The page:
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Shunning the "wine and cheese" rep
By Will Weiss
ABC Sports Online

Depending on your position along Tobacco Road, the signs say "Go to Hell, Carolina" and "Dook sucks". Ah yes, nothing captures the essence of a bitter rivalry like creative references to eternal doom and poop.

UNC fans
North Carolina fans maintain the classy reputation of the program.

That's outside, though. Inside the arenas, you know what to expect from the Cameron Crazies, but at the Dean Dome, you won't find UNC fans shouting obscenities, criticizing officials, taunting opposing players or ragging opposing coaches for a wicked comb-over or a sweating problem as you might with their counterparts eight miles away.

"When Kentucky came, we called Saul Smith 'Daddy's Boy', but that's probably as offensive as we'll get," says Rob Leichner, a UNC sophomore from New Jersey.

Under Dean Smith and Bill Guthridge, North Carolina gained national attention through winning, projecting the program's image as being classy and upstanding. The fans adopted that persona as well, and have been called snobby and pretentious as a result.

"We have a reputation of being pretty much a wine and cheese crowd," says Jason Waller, a sophomore from Beulaville, N.C. "Sometimes I think that's a bit unfair, though."

Don't expect wine and cheese on Sunday afternoon, when Duke-Carolina Part II goes down in Chapel Hill (ABC, 3:30 p.m. ET). UNC faithful have waited all year for their chance to win the off-court portion of the rivalry.

Carolina fans don't camp out like Dukies do in Krzyzewskiville or like Virginia fans have in front of University Hall. Many Tar Heel fans will camp out overnight before bracelets are distributed at 6 a.m. of game days. For the Duke game, seniors and members of Carolina Fever, a student organization that rewards its members for supporting Olympic sports with tickets to men's basketball games, have priority to the best seats in the house.

While the ticketing system is fairly tight, Matt Doherty, the Tar Heels' exuberant head coach, has helped loosen the mood in the Dean Dome, similar to what he did during his one-year head coaching stint at Notre Dame. His outward displays of emotion have spilled into the seats, creating a new persona for both the team and the fans.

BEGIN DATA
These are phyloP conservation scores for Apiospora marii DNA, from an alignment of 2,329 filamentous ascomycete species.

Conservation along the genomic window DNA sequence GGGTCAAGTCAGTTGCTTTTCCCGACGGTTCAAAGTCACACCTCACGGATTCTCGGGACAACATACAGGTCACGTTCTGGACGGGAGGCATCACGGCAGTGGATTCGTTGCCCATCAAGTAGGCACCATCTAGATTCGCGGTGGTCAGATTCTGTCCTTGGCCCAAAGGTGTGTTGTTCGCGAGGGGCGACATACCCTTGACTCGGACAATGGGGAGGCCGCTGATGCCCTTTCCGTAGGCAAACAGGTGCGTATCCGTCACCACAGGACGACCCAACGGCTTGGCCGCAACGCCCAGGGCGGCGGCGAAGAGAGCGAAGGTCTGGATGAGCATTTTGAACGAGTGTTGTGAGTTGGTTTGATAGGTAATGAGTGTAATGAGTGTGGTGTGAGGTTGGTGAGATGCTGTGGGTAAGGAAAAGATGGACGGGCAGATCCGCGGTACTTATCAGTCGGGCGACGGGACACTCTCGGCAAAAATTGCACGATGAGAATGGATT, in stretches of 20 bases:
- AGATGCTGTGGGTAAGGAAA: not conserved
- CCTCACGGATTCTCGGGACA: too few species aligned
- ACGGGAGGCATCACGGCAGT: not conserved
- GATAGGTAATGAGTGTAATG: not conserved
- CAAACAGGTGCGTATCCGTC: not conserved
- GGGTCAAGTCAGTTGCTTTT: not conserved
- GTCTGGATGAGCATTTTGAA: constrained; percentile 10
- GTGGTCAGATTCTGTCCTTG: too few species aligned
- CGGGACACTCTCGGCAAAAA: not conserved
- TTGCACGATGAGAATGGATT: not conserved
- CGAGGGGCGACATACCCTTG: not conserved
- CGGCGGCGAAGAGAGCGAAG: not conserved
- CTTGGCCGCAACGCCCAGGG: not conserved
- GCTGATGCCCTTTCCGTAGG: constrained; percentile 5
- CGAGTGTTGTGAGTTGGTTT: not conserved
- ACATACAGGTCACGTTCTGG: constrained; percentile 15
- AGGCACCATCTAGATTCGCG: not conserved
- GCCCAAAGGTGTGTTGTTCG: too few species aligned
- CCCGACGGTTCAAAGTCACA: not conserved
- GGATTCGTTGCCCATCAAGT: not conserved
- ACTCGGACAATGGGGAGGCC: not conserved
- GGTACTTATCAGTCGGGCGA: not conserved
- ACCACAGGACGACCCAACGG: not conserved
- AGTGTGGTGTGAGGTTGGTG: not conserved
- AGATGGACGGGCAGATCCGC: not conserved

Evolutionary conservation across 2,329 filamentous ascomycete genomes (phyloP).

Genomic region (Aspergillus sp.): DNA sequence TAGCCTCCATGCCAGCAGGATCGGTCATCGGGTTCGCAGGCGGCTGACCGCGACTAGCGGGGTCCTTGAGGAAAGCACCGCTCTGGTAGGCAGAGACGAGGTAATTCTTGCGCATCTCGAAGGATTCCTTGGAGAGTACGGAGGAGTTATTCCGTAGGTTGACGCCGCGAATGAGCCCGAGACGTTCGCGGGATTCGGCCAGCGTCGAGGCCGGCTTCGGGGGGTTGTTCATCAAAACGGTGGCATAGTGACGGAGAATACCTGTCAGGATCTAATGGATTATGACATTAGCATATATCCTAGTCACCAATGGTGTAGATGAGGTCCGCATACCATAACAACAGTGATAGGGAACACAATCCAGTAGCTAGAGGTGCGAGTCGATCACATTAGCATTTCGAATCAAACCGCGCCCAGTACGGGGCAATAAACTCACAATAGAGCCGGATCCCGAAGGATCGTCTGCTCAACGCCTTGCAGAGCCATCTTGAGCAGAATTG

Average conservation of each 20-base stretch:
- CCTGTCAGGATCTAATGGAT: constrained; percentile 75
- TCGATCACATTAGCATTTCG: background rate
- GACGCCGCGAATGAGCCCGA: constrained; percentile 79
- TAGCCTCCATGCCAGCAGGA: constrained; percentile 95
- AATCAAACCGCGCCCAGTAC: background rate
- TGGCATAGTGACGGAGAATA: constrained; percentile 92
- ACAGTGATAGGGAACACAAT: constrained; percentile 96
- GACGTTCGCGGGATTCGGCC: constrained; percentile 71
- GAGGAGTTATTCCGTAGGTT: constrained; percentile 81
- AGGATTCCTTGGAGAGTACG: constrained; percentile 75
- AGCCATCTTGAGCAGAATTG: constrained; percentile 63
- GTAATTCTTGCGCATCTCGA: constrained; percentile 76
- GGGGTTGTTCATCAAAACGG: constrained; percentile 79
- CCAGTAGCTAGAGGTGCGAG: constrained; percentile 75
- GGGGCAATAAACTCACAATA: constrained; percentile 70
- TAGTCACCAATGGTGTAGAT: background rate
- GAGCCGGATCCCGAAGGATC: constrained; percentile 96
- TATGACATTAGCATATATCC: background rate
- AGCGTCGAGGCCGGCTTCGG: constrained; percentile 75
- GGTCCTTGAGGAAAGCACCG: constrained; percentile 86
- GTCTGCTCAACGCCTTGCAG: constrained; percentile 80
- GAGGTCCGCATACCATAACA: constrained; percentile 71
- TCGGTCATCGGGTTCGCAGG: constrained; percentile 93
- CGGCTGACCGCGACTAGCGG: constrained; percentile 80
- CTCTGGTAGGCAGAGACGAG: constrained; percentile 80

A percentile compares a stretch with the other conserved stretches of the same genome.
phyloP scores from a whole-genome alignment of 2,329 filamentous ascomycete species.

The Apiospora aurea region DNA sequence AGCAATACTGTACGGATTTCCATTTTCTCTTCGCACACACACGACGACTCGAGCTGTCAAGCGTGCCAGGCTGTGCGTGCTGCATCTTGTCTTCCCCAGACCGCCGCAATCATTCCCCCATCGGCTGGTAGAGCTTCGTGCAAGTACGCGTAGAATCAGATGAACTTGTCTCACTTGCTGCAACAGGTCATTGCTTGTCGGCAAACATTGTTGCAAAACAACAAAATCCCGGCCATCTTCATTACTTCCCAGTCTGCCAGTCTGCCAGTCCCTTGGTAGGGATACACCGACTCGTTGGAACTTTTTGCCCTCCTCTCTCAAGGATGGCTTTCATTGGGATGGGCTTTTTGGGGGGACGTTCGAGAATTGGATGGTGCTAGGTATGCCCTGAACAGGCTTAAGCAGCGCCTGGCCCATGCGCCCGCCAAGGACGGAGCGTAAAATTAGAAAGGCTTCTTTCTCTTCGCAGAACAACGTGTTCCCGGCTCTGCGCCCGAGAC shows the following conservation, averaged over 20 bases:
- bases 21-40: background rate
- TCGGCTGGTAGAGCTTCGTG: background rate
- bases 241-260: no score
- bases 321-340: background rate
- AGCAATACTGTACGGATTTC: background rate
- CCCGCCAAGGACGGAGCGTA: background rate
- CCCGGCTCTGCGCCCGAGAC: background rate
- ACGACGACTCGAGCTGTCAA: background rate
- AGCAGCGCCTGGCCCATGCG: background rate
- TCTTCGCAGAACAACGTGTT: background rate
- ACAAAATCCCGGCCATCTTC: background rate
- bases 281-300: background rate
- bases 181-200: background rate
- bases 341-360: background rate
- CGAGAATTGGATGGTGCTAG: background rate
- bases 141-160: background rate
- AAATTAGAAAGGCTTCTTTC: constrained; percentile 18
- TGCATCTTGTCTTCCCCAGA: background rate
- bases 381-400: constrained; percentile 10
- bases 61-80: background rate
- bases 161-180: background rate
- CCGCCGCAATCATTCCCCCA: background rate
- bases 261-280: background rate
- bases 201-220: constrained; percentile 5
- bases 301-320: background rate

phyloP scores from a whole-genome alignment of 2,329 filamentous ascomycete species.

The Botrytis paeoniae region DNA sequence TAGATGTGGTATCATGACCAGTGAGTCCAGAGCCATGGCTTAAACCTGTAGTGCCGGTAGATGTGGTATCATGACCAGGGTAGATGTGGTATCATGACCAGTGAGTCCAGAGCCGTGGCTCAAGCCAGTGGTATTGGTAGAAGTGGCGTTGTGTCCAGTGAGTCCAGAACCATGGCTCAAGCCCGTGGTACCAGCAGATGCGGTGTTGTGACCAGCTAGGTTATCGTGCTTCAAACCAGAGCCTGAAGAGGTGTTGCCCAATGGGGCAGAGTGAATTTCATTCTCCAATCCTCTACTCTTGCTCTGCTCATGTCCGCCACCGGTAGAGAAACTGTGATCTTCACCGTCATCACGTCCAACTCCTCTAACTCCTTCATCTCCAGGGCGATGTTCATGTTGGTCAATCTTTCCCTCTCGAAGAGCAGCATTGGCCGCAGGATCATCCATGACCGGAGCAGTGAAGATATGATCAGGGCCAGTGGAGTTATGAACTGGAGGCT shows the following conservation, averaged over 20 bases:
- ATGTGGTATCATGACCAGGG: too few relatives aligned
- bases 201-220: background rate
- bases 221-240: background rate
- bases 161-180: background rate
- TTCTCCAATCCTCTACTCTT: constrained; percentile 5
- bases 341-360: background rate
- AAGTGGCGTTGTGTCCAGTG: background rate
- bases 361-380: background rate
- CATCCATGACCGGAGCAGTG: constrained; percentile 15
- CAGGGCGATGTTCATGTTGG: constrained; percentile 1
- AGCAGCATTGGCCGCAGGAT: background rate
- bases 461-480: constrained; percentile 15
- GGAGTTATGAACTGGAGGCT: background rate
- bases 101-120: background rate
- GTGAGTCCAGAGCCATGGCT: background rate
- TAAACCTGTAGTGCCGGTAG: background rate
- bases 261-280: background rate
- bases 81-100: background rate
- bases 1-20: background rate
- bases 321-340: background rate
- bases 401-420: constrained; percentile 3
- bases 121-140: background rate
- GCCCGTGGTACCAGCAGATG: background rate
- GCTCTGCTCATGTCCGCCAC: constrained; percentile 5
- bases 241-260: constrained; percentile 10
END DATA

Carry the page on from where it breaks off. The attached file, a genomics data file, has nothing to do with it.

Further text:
"He's made a tremendous difference, he's brought a lot of excitement in," Waller says. "He'll come in and point to the students and bow down to them. He interacts with the audience -- that's the biggest change. He acts like we do make a difference."

Matt Doherty
Volatile head coach Matt Doherty brings a different vibe to the Dean Dome.

Recently, while UNC students lined up to get tickets for Sunday's clash, Doherty charged through the line high-fiving students, thanking them for their support. Doherty has also been known to toss T-shirts into the stands and engage in riling up the crowd, and in turn, making Fever's job that much easier.

Fever has almost become UNC's answer to the Crazies. Of the 5,500 or so students in attendance per game, the organization receives only 170 tickets spread through two sections -- 140 sit in Section 100 -- and 30 Fever members mix with the 400 students on the risers, located underneath the basket closest to the Carolina bench. The riser people are decked out in full body and face paint, pom-pom suits and other regalia.

"There are many who think it's unfair that we're in the lower level every game," says senior Anna Kroncke, Fever's chair. "If they want to join the club, they could. Down on the risers and in the lower level, people look to us to lead the cheers."

"It may not look like we're that loud on TV, but it can get really loud in there," Leichner says.

Volume inside the Dean Dome is a definite on Sunday. While they may not be as biting as the Cameron Crazies, count on UNC fans to be just as loud, supportive and vicious, even if they don't publicly razz Shane Battier's hairline.

More students have banded together as the team has won and Doherty's popularity has skyrocketed. A group has formed called "Doherty's Disciples", which is gaining members at an exponential rate.

As "Doherty's Disciples" become a force at the Dean Dome along with the folks in Carolina Fever, perhaps in time the UNC fans will gain the notoriety of their Tobacco Road counterparts.

Will Weiss is an assistant editor at ABC Sports Online.



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